For beginners, it can seem like a good idea (and an exciting prospect) to buy a company that tells a good story to investors, even if it completely lacks a track record of revenue and profit. But as Warren Buffett has mused, 'If you've been playing poker for half an hour and you still don't know who the patsy is, you're the patsy.' When they buy such story stocks, investors are all too often the patsy.
If, on the other hand, you like companies that have revenue, and even earn profits, then you may well be interested in Monro (NASDAQ:MNRO). While profit is not necessarily a social good, it's easy to admire a business than can consistently produce it. Loss-making companies are always racing against time to reach financial sustainability, but time is often a friend of the profitable company, especially if it is growing.
How Fast Is Monro Growing?
If a company can keep growing earnings per share (EPS) long enough, its share price will eventually follow. Therefore, there are plenty of investors who like to buy shares in companies that are growing EPS. Monro managed to grow EPS by 7.2% per year, over three years. While that sort of growth rate isn't amazing, it does show the business is growing.
I like to see top-line growth as an indication that growth is sustainable, and I look for a high earnings before interest and taxation (EBIT) margin to point to a competitive moat (though some companies with low margins also have moats). While we note Monro's EBIT margins were flat over the last year, revenue grew by a solid 5.5% to US$1.2b. That's a real positive.
You can take a look at the company's revenue and earnings growth trend, in the chart below. To see the actual numbers, click on the chart.
The trick, as an investor, is to find companies that are going to perform well in the future, not just in the past. To that end, right now and today, you can check our visualization of consensus analyst forecasts for future Monro EPS 100% free.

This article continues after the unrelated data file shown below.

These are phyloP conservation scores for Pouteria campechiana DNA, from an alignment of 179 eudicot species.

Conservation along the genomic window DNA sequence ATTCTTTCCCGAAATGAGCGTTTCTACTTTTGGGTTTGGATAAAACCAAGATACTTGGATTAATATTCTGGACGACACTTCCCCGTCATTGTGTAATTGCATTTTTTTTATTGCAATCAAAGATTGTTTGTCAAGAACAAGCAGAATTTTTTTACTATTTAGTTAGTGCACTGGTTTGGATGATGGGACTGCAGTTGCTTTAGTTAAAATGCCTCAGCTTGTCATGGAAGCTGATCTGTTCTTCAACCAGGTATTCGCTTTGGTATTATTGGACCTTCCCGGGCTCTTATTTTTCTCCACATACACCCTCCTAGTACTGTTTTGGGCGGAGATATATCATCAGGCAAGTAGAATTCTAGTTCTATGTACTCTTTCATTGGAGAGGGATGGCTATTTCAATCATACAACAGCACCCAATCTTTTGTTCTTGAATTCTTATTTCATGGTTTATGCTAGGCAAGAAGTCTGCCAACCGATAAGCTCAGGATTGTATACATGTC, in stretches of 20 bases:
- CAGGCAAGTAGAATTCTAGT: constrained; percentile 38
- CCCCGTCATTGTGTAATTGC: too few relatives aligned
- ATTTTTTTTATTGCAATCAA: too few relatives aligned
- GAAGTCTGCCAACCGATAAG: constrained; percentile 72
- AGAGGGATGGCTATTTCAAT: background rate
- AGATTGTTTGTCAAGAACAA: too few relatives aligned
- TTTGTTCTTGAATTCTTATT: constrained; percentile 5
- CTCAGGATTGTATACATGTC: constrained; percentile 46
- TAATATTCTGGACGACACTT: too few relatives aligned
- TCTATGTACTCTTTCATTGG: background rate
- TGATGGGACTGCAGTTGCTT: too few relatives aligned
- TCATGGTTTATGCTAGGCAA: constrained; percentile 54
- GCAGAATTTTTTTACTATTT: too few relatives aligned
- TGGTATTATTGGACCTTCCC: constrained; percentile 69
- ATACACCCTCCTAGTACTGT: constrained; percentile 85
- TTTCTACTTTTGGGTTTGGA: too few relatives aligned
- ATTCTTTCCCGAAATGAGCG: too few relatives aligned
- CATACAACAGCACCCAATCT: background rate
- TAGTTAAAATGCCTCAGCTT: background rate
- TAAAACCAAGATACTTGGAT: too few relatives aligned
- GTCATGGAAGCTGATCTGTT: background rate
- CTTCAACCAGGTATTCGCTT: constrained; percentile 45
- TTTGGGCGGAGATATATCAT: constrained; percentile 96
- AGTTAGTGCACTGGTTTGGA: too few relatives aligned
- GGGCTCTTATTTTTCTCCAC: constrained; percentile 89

Are Monro Insiders Aligned With All Shareholders?
I like company leaders to have some skin in the game, so to speak, because it increases alignment of incentives between the people running the business, and its true owners. So it is good to see that Monro insiders have a significant amount of capital invested in the stock. Indeed, they hold US$46m worth of its stock. That's a lot of money, and no small incentive to work hard. Despite being just 1.8% of the company, the value of that investment is enough to show insiders have plenty riding on the venture.
It's good to see that insiders are invested in the company, but are remuneration levels reasonable? Well, based on the CEO pay, I'd say they are indeed. For companies with market capitalizations between US$2.0b and US$6.4b, like Monro, the median CEO pay is around US$5.1m.
The CEO of Monro only received US$1.4m in total compensation for the year ending March 2019. That's clearly well below average, so at a glance, that arrangement seems generous to shareholders, and points to a modest remuneration culture. CEO remuneration levels are not the most important metric for investors, but when the pay is modest, that does support enhanced alignment between the CEO and the ordinary shareholders. I'd also argue reasonable pay levels attest to good decision making more generally.
Does Monro Deserve A Spot On Your Watchlist?
One positive for Monro is that it is growing EPS. That's nice to see. Earnings growth might be the main game for Monro, but the fun does not stop there. With a meaningful level of insider ownership, and reasonable CEO pay, a reasonable mind might conclude that this is one stock worth watching. If you think Monro might suit your style as an investor, you could go straight to its annual report, or you could first check our discounted cash flow (DCF) valuation for the company.
Although Monro certainly looks good to me, I would like it more if insiders were buying up shares. If you like to see insider buying, too, then this free list of growing companies that insiders are buying, could be exactly what you're looking for.
Please note the insider transactions discussed in this article refer to reportable transactions in the relevant jurisdiction
If you spot an error that warrants correction, please contact the editor at firstname.lastname@example.org. This article by Simply Wall St is general in nature. It does not constitute a recommendation to buy or sell any stock, and does not take account of your objectives, or your financial situation. Simply Wall St has no position in the stocks mentioned.
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